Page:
Ubuntu: How to temporarily disable PulseAudio?



Question:

Just wondering if there a way to temporarily disable PulseAudio as I am trying to run a specific Wine game (Left 4 Dead 2) and it makes the game crash occasionally.

If I kill the process it automatically comes back up. Any suggestions?


Solution:1

You can use pasuspender. Try prefixing your wine command with it.

pasuspender -- wine path/to/file.exe  


Solution:2

In /etc/pulse/client.conf, you can uncomment the line autospawn=yes and replace the yes with a "no". Of course this should be possible to set this in .pulse directory in your home directory.

A cleaner way to do this would be to create a client.conf in your .pulse dir in ~ and put the line "autospawn=no" in it. It would be good to turn back on autospawn after you have done what you need to do.


Solution:3

I use the script:

#!/bin/bash  echo autospawn = no > $HOME/.config/pulse/client.conf  pulseaudio --kill  rm $HOME/.config/pulse/client.conf  

Then play the game, then re-enable PA:

pulseaudio --start  

Works on Xubuntu 13.10. Replace ".config/pulse" with ".pulse" in the script if it doesn't work (usually on old *buntues)


Solution:4

Alt+F2 type pactl exit

stops all pulseaudio processes. You can enter

Alt+F2 type pulseaudio

to start it again. Unfortunately, some programs doesn't seem to sound anymore, after that. Still looking for a way to reactivate pulse without reboot…


Solution:5

Try this Ubuntu Tips. It works fine on my Ubuntu 12.04 LTS.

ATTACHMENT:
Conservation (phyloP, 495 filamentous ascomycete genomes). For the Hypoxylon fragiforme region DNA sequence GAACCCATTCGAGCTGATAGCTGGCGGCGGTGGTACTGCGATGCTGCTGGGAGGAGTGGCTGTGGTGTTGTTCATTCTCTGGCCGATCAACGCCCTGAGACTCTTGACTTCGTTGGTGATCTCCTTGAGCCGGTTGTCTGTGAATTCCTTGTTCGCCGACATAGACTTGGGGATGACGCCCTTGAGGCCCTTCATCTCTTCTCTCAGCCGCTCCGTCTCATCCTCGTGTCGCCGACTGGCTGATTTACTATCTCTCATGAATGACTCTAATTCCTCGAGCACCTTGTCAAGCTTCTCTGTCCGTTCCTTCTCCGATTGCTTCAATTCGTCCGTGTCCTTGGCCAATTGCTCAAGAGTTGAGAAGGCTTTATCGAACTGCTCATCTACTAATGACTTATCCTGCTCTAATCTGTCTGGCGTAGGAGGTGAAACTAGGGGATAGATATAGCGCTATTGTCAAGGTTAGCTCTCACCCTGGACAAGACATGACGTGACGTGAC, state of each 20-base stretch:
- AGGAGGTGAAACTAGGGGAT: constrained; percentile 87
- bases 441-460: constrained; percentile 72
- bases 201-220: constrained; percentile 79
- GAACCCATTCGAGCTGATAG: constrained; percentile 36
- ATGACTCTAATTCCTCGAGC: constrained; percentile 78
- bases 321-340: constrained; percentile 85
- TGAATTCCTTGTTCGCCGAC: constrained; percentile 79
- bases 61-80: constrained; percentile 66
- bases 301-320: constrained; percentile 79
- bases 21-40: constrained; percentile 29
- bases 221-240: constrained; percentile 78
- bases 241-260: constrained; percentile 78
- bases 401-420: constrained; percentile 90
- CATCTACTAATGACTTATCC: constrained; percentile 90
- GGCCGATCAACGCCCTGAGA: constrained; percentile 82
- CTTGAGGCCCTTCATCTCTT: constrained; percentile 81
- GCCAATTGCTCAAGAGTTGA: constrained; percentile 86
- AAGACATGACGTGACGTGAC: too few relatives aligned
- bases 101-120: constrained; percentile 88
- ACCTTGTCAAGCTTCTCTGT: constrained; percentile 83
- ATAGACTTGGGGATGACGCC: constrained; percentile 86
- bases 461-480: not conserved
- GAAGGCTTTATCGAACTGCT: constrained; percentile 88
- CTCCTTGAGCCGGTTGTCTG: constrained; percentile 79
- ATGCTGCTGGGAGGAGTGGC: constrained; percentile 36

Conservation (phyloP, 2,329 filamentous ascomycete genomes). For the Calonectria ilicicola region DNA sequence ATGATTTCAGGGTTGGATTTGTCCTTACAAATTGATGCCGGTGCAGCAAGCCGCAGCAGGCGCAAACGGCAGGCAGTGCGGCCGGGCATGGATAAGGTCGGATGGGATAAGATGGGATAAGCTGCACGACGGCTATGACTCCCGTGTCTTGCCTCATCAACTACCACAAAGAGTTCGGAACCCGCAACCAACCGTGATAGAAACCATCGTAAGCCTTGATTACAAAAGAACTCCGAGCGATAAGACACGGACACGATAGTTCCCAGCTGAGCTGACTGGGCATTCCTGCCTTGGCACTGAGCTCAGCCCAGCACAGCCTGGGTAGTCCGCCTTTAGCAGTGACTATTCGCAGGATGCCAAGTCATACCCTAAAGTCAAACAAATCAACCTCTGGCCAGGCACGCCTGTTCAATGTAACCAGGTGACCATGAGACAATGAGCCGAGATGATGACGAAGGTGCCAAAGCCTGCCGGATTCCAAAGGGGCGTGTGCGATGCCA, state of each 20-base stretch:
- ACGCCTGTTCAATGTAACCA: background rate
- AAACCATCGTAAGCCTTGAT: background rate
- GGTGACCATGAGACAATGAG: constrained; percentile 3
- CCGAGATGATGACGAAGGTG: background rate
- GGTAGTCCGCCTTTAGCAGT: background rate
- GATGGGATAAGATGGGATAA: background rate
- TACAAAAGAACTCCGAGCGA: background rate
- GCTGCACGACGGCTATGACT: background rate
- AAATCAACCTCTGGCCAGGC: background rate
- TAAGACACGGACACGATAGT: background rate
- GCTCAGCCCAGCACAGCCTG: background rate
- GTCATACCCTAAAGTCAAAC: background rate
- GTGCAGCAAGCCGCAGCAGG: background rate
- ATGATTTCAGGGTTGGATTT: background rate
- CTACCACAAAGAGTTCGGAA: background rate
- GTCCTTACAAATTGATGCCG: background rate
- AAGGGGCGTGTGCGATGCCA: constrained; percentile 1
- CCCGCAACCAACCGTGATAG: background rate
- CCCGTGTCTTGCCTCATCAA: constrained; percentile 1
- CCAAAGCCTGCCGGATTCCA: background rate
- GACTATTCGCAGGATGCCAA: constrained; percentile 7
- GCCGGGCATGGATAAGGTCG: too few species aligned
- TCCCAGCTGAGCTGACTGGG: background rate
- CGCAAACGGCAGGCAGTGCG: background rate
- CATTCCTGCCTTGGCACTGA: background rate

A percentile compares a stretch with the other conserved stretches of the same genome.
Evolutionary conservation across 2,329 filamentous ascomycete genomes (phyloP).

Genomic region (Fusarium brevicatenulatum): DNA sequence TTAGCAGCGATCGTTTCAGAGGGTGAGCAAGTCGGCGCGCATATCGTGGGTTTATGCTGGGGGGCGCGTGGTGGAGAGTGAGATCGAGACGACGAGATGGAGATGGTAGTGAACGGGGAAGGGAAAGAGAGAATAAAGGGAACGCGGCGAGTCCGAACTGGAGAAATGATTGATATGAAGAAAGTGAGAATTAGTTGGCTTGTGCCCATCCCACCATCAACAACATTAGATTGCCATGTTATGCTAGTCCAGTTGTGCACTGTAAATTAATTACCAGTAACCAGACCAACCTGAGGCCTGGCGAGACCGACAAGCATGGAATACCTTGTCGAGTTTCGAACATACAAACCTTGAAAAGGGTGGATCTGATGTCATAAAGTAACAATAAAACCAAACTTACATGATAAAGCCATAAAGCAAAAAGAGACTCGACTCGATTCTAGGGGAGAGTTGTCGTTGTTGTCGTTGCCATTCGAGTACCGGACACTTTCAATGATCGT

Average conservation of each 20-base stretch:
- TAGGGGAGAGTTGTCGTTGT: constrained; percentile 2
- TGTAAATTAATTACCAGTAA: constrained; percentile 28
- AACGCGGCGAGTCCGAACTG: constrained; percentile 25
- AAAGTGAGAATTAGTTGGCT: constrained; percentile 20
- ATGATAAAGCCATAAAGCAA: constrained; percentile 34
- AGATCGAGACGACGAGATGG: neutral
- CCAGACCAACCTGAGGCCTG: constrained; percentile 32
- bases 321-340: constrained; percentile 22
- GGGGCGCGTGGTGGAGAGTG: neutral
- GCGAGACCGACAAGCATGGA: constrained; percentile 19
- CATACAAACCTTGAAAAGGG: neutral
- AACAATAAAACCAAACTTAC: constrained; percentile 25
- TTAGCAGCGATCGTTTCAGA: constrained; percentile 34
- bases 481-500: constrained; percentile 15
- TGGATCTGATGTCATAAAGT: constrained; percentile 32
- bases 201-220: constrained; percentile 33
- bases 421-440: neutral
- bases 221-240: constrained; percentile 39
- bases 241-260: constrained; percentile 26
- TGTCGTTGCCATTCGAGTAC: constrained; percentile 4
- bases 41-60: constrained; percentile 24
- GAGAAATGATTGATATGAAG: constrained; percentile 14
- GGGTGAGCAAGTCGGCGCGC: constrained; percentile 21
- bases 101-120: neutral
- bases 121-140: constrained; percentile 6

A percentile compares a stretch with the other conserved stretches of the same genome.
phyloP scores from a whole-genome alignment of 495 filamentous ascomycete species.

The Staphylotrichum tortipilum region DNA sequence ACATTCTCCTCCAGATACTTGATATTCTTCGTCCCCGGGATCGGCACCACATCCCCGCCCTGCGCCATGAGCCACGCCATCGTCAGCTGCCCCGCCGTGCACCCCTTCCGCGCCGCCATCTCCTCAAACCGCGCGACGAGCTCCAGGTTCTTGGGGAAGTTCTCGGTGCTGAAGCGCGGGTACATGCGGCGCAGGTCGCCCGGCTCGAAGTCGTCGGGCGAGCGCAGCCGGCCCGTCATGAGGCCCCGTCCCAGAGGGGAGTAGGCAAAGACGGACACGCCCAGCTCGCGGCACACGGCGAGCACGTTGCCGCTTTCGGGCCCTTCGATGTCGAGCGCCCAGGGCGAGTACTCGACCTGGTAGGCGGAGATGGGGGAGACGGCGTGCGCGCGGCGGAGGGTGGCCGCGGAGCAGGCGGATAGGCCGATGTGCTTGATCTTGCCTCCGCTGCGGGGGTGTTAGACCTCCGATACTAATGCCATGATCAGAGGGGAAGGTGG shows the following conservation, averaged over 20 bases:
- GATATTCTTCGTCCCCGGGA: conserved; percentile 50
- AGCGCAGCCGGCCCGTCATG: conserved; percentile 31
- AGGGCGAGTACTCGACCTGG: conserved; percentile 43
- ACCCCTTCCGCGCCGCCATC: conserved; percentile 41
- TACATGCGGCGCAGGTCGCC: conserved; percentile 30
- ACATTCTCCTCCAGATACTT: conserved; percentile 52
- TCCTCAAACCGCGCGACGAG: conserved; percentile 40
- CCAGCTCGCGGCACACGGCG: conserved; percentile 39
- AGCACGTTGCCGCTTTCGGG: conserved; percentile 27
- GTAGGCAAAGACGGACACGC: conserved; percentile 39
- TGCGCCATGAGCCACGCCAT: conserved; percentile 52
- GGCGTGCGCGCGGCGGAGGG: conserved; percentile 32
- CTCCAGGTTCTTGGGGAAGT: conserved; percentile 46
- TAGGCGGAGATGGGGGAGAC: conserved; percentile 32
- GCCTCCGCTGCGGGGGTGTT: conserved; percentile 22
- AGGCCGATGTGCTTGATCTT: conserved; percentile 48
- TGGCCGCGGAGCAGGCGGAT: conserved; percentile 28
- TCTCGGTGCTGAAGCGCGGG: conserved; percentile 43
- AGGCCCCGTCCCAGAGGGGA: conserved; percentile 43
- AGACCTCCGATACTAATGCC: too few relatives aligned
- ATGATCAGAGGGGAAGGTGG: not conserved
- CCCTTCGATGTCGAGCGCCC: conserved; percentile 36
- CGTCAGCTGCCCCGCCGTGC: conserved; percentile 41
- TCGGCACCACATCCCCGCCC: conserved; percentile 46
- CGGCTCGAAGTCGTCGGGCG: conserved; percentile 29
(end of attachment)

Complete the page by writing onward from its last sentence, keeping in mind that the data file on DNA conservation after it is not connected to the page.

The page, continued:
Ubuntu Tip: Turning PulseAudio On and Off


Solution:6

In my case, I was unable to stop pulseaudio since it was being restarted automatically by systemctl.

The proper way to stop pulseaudio, in that case is:

systemctl --user stop pulseaudio.socket  systemctl --user stop pulseaudio.service  

To start it again, you can use:

systemctl --user start pulseaudio.socket  systemctl --user start pulseaudio.service  


Solution:7

What I did.... stopped it from respawning because it couldn't find it....... right click the /etc folder in the file browser (open as root) create a new folder called pulseoff, then move the pulse folder into it (drag and drop). The system doesn't have the command to look there for it. If you want to start it again, cut it from the pulseoff folder, go up a step to the /etc folder and paste it there...... Some people like to make it out to be harder than it really is with editing files and stuff and mostly those edits don't work I tried them. Do it the easy way. I restarted the machine and checked the system monitor before posting this, pulseaudio is not running and sucking up memory.


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